It would seem obvious that a story is a story. Words in a given language have reasonably specific meanings. When words are combined to construct phrases and sentences, the author’s meaning should be fairly and accurately transparent. Yet, stories that travel from one to another, amplified by distance and time, often take on very different meanings! The same story can be jubilation or heart break. What may bring hope to one can just as easily bring despair to another. Good news often is often not, depending on your context, experiences, and knowledge.
When I read how “the news traveled fast and in no time the leaders and friends back in Jerusalem heard about it—heard that the non-Jewish ‘outsiders’ were now ‘in,’” (Acts 11.1) I am not surprised. Great stories tend to move fast. How they are seen is always contextual. Stating the obvious, your context and mine are different. We may have similar backgrounds, yet we see things in ways that are unique. We can share aspirations and yet see separate paths to our goals. What works for you may not for even been reasonable in my life! It is the natural outcome of individuals, freedom, and the diversity born in both.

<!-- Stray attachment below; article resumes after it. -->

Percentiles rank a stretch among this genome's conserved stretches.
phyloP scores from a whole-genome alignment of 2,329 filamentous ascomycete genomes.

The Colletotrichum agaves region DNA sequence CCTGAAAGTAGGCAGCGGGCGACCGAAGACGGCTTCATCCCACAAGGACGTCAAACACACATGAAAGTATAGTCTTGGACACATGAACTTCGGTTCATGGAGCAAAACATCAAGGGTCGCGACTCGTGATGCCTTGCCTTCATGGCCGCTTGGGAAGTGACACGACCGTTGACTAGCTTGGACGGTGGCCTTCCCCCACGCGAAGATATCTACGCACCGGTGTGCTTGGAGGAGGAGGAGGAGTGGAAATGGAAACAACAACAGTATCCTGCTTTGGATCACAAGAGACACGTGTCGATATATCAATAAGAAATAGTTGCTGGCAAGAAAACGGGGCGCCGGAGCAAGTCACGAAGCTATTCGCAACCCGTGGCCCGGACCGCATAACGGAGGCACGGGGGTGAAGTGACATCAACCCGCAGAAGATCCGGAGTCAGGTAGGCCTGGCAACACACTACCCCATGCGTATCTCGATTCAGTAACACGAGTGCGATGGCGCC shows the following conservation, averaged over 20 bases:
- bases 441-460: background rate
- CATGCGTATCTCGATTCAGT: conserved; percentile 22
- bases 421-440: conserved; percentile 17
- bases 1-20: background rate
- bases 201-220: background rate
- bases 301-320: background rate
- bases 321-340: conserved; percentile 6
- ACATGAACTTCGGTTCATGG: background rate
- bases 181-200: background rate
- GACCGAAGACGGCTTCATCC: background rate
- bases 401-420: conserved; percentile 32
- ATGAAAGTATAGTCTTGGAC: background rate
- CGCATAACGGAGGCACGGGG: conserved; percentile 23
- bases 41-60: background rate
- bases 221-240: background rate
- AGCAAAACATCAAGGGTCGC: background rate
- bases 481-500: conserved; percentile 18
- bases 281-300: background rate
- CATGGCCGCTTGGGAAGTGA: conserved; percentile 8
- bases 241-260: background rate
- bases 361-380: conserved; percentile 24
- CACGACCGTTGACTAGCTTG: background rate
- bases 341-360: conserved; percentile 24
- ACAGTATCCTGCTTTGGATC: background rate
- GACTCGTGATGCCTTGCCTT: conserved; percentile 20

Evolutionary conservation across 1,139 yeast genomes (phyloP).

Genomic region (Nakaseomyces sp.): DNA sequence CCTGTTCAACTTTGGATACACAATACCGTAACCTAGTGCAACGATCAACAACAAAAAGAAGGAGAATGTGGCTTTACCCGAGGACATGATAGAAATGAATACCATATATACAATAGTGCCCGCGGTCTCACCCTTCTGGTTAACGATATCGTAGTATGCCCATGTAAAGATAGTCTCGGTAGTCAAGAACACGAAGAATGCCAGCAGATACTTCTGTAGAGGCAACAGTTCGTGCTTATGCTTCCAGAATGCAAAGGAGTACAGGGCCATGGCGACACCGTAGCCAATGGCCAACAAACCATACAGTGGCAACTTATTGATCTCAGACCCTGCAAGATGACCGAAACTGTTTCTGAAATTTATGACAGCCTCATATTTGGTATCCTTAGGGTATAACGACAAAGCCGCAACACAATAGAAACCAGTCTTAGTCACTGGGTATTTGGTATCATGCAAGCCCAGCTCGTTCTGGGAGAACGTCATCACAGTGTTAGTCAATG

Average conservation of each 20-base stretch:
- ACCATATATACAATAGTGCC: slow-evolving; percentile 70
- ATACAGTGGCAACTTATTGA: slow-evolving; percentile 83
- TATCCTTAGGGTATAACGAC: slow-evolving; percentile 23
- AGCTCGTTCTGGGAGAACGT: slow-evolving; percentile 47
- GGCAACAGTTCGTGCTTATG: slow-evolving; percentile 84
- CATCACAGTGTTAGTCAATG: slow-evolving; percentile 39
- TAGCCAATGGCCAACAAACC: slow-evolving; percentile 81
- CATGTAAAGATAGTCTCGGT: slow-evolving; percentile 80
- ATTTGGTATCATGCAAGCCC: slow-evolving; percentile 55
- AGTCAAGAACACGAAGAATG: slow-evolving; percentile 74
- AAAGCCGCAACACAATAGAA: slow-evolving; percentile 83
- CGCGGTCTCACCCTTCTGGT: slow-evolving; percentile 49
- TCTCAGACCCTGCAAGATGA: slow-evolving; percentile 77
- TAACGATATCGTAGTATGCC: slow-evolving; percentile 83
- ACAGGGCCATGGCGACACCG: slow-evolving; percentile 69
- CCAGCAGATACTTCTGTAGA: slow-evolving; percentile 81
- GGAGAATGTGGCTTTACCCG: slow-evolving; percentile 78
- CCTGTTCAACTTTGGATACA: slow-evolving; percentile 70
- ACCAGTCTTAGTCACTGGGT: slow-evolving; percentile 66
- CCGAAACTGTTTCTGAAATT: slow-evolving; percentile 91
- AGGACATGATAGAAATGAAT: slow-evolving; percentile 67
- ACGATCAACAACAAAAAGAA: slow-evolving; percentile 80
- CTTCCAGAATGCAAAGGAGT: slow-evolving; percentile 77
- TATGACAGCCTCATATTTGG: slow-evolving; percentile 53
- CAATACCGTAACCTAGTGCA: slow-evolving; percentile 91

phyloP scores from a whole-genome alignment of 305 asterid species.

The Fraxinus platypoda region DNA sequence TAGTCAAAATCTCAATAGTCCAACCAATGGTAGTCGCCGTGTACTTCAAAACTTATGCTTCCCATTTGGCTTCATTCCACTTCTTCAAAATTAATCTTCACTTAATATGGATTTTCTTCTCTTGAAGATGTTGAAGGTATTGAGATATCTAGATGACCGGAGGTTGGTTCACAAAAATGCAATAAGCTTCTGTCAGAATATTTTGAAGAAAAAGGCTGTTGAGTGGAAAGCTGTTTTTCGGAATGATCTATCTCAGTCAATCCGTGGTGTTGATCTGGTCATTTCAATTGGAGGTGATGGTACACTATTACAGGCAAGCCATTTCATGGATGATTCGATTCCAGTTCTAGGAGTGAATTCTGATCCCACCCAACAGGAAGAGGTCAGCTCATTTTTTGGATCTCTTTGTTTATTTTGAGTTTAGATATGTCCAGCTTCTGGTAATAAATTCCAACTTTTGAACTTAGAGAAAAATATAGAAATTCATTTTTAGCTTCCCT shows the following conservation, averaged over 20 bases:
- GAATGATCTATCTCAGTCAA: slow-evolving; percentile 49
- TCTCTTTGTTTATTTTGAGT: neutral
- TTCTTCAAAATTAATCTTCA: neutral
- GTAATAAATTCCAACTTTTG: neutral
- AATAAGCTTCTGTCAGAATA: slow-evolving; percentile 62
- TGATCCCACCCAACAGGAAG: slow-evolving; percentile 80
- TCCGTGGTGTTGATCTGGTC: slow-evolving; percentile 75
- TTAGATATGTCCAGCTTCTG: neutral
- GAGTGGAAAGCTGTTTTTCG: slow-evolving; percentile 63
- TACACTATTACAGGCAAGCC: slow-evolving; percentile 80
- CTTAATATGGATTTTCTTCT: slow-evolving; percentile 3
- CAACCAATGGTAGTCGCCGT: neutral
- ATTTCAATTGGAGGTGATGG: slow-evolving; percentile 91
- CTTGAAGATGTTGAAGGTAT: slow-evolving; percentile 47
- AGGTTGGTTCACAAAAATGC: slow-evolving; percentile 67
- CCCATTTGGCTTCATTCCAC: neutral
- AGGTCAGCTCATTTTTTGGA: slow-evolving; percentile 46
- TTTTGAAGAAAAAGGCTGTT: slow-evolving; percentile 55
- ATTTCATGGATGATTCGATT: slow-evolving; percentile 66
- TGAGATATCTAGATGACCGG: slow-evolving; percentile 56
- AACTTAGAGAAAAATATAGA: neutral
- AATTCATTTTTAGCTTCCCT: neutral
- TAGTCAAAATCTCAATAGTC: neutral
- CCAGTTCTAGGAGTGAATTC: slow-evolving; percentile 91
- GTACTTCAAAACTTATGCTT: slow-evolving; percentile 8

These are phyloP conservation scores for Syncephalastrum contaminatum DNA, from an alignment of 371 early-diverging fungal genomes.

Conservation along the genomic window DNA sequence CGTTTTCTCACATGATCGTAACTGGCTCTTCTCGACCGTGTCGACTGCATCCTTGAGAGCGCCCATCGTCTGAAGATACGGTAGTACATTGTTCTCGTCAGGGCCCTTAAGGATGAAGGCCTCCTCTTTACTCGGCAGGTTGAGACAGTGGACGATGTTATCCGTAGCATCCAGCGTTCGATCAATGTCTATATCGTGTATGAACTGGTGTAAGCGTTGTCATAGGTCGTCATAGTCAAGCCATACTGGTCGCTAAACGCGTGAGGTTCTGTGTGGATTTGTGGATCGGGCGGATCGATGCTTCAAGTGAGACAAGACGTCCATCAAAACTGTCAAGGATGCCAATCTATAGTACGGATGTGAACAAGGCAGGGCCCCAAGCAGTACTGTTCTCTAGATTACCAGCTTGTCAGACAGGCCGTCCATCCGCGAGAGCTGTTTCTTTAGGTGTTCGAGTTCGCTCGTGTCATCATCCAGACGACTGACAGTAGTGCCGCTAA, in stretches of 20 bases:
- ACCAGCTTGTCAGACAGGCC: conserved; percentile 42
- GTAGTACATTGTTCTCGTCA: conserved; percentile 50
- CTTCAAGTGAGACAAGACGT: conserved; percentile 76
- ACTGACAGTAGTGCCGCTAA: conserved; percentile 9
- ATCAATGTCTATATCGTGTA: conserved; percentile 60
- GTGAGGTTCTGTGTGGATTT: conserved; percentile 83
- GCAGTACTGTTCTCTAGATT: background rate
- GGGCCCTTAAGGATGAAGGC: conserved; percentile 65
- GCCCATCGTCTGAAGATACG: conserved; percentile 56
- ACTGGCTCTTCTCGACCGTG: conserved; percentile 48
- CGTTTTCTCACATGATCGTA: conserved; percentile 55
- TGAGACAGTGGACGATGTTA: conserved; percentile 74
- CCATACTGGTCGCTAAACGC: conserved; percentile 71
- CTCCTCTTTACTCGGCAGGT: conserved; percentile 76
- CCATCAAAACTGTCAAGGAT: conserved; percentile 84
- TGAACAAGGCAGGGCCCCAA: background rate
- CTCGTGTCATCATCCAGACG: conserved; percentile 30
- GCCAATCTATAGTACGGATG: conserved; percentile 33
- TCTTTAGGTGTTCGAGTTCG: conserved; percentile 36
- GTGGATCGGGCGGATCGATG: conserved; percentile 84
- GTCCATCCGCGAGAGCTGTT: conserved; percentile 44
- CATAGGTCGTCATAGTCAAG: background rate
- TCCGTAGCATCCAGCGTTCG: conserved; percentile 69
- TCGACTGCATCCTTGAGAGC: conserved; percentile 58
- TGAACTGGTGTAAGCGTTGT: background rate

I would like to suggest that there is a powerful lesson that we would do well to remember. First, what brings joy to your life and mine may not bring joy to others. Second, it is always important to realize that whatever happens in our life will be known by at least one other in the family. Nothing is totally a secret, no matter how hard we might try to keep it that way. Third, doing what is right will not always bring happiness to everyone.
As we start a new day, take courage, hold hope’s hand, and be aware. You and I will have opportunities to make a difference. We can and should be aware of what can happen. The world needs individuals willing to act with compassion, mercy, and love. The world is reaching for those willing to give, for us.